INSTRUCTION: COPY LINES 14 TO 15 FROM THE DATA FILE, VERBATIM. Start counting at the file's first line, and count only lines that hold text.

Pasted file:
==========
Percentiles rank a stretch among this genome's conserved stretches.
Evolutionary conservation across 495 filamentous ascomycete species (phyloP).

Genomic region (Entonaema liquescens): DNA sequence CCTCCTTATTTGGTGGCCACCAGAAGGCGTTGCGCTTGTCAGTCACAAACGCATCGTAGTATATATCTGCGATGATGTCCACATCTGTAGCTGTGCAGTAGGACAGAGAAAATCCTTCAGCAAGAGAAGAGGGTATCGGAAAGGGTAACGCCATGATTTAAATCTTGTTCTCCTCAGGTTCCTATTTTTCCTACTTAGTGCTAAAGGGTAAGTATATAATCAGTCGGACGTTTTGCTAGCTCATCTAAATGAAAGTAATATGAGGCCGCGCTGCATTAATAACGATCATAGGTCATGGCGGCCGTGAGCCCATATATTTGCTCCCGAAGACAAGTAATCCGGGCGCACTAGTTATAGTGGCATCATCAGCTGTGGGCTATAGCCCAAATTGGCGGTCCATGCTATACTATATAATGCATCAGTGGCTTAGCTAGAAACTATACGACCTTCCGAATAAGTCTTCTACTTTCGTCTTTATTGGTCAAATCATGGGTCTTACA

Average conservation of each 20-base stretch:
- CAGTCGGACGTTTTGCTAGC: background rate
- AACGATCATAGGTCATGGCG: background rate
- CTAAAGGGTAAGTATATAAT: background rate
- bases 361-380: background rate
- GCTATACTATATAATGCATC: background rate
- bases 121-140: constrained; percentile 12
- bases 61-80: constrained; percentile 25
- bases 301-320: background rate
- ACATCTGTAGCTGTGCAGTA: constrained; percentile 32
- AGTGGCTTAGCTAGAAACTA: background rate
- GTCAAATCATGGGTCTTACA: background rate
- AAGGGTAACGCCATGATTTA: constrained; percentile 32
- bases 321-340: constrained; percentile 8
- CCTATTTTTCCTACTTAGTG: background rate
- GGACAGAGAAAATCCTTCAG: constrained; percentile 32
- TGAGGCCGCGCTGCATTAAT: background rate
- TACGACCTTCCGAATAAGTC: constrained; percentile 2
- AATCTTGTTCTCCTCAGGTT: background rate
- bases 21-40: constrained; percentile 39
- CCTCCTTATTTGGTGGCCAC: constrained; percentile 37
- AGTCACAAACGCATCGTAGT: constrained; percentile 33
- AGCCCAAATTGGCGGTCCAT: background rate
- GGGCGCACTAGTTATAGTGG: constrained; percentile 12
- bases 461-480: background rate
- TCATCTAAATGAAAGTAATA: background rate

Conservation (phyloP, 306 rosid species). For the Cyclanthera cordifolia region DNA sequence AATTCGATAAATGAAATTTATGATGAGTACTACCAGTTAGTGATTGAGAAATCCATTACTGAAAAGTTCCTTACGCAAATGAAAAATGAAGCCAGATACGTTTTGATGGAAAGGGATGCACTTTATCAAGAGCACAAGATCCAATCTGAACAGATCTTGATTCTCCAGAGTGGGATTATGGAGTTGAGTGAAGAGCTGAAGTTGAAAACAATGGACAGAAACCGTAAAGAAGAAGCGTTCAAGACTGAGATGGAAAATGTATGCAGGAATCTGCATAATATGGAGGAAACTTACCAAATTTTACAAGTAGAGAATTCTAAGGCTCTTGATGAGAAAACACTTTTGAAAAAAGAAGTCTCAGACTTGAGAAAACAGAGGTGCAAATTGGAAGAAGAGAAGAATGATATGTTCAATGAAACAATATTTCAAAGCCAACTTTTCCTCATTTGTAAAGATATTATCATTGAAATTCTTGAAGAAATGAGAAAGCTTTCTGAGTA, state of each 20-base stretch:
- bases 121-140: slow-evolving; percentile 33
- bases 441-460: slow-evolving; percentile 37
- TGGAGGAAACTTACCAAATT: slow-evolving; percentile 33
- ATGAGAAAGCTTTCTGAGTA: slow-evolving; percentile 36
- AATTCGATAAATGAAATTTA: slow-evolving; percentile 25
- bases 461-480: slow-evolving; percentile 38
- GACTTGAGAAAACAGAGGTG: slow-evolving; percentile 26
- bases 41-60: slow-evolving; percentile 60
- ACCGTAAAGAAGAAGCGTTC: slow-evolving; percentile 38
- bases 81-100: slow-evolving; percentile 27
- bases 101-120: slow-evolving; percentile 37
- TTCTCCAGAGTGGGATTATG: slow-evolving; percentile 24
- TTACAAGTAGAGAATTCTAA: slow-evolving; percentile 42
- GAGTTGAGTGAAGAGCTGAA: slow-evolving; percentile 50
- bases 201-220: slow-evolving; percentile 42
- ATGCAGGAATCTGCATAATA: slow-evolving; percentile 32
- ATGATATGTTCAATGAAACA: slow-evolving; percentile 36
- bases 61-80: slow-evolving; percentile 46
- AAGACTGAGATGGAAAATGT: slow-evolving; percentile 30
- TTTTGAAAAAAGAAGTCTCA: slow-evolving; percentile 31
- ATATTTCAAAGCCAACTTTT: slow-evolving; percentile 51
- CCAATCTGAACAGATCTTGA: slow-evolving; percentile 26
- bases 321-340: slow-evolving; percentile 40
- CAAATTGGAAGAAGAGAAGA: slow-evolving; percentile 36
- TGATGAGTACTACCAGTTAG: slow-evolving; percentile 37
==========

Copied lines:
- AGTGGCTTAGCTAGAAACTA: background rate
- GTCAAATCATGGGTCTTACA: background rate